These ancient and true brews are lovingly created, aged and bottled, then delivered to the bars, stores and customers, who may order online from the Gypsy website.

Greenspring Brewing

“I realized that when you break out one of your beers and you put it on a table there’s something that happens between you and the person you’re giving it to. It’s not necessarily about the beer it’s about the people,” said Greenspring Brewing founder and head brewer Joe Puttlitz, a New York transplant who makes his home in Chesapeake Beach, with wife, Kerry, and his children.

This revelation led Joe, a novice home brewer, to immerse himself in reading all he could about the art and science of brewing. From books to the internet and many late nights, he spent two months learning about his new hobby, courtesy of his in-law’s gift of a beer kit, years earlier.

“I talked to people about what kind of beer they liked. From there it kind of snowballed,” Puttlitz said. “It’s really that human aspect of beer that kind of drove me in founding the brewery. I wanted to use that human touch as a foundation. I still wanted the spirit of the home brewer, and the spirit of the homebrewer is to share their beer, share those experiences. That’s how I developed as a brewer and that’s the inspiration for the [Greenspring] logo. It’s a door. It represents the door to a home.”

Puttlitz became the first brewer in Calvert County to open a brewery on his property, and he credits. Chesapeake Beach for being accommodating his dream of allowing him to brew from home.

“One of the challenges was how to respect the people around me and have a manufacturing business,” he said. “The response from the community has been great. This community, this county is extremely supportive of breweries. I think they’re excited to have the ones that they have.”

Jubilee Farm Fermentations

After a decade working with large and small breweries on both sides of the Atlantic, United Kingdom transplant Daniel Bedford made his home in St. Mary’s County. While assisting in the winery and tending the vineyard, he worked with a lifelong friend to create a new farm brewery and Jubilee Farm Fermentations became a reality in 2020.

“Our goal was to bring fresh and sessionable farmhouse ale to our community,” Bedford said. “We use our own hops and grain grown here at Jubilee, alongside other ingredients, sourced as locally as possible in the Mid-Atlantic region.”

The beer is sold in returnable 32-ounce bottles and is available at select local farmers markets. The intent to divert from landfill and even avoid recycling through the reuse of glass is important at Jubilee Farm.

“The goal was to be more sustainable than the average brewery,” he said. “We’re trying to encourage a little bit of sustainability in our community, and maybe a few return customers, too.”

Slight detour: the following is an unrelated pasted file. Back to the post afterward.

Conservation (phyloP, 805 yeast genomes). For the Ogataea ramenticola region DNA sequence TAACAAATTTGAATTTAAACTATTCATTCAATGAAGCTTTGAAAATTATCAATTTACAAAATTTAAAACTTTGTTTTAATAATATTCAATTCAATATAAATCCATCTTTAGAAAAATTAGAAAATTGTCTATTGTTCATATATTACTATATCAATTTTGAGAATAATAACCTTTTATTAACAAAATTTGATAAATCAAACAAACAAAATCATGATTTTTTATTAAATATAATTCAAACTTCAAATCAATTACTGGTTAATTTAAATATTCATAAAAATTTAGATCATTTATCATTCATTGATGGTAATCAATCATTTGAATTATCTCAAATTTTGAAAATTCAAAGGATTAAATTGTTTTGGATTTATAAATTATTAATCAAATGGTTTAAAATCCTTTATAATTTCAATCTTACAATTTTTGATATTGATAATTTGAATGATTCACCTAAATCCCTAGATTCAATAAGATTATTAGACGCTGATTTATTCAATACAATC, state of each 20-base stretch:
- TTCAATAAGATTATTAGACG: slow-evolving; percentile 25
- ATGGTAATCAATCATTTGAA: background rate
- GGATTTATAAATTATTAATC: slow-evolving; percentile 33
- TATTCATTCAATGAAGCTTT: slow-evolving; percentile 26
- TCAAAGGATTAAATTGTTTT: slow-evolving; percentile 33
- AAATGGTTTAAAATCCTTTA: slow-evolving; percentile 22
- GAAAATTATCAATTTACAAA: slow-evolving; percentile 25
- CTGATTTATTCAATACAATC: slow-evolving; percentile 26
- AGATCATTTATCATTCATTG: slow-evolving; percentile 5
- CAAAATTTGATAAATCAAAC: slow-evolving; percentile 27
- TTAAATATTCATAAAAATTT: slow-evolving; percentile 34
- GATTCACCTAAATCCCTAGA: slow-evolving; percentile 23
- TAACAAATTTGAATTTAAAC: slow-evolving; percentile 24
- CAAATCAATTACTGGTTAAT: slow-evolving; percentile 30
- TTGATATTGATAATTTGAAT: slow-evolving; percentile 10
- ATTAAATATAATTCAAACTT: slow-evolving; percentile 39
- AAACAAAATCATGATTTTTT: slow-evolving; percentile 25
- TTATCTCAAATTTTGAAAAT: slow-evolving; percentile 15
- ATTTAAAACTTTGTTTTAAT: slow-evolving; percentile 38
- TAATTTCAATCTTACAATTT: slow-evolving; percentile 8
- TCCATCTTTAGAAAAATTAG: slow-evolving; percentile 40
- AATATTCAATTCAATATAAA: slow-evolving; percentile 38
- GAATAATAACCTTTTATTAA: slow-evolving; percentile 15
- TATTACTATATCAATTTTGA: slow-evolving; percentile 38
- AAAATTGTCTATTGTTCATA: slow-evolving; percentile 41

Bedford said his brewery’s product is unique.

“‘Farmhouse,’ the way that we like to use [the term], is one that is related to a connection with the land and yeast-forward, yeast-driven beers that also incorporate ingredients grown on the property or grown locally, with a production technique that is a little less refined and a little more rustic,” he said. “You end up with a beer that is bolder and more vibrant in character.”

The undisturbed 130-acre farm is located on Blake Creek, which is a tributary of the Potomac River. The brewery rests in a renovated barn between the water and the hopyard and vineyard. There is ample space for potential expansion of the brewery’s amenities. One of the unique boasts for the farm is that they grow their own hops for use in the brewing process. Many breweries use hops grown in the Pacific Northwest, as well as the historical locations in Germany and England. However, Jubilee Farm has ventured into the challenging and the esoteric realm of raising quality hops for their distinctive beers.

“We ordered 100 rhizomes from Colorado…they are now well-established,” Bedford said. “I read about the research the University of Maryland is doing up there in Greenbelt. Cascade (hops) was a variety that did do well here, in our region. The hops and soft, winter wheat grown on the farm bring a certain amount of terroir to the beer, as their own grapes do to their wine.

Bedford and his partner are also working on expanding the availability of their rustic beers in the intended environment for the enjoyment of their farmhouse ales. They will soon be open for “creekside pickup” of bottles from the farm, and have aspirations of a tasting space in the near future.

As the region opens up from the lockdowns, we are eager that Jubilee Farm will offer visitors a tranquil break from the Beltway lifestyle with a taste of the peaceful life in southern Maryland.

Other breweries

Other breweries in the area include Calvert County-based and well-established Mully’s Brewing (, Scorpion Brewing ( as well as the Ruddy Duck Brewery ( in Solomons, which features a restaurant and a food truck.

In St. Mary’s County there’s Breton Bay (, which will soon open a new location. There’s also Groovy Gallo Brewing, a new nano-brewery, which is working its way through the red tape of regulation and in Prince George’s County there is Calvert Brewing (

Regarding the future growth of Maryland’s breweries, O’Prey said. “Pre-COVID, I saw what I was hoping to see. There is a palate for every beer and there is a brewery for every palate.”

Whether you travel across town or across state lines, take a little of southern Maryland with you by supporting our many craft breweries.

Written by Diane Reid, Patuxent Brewing Co. content manager, videographer and editor.

Written by Diane Reid, Patuxent Brewing Co. content manager, videographer and editor.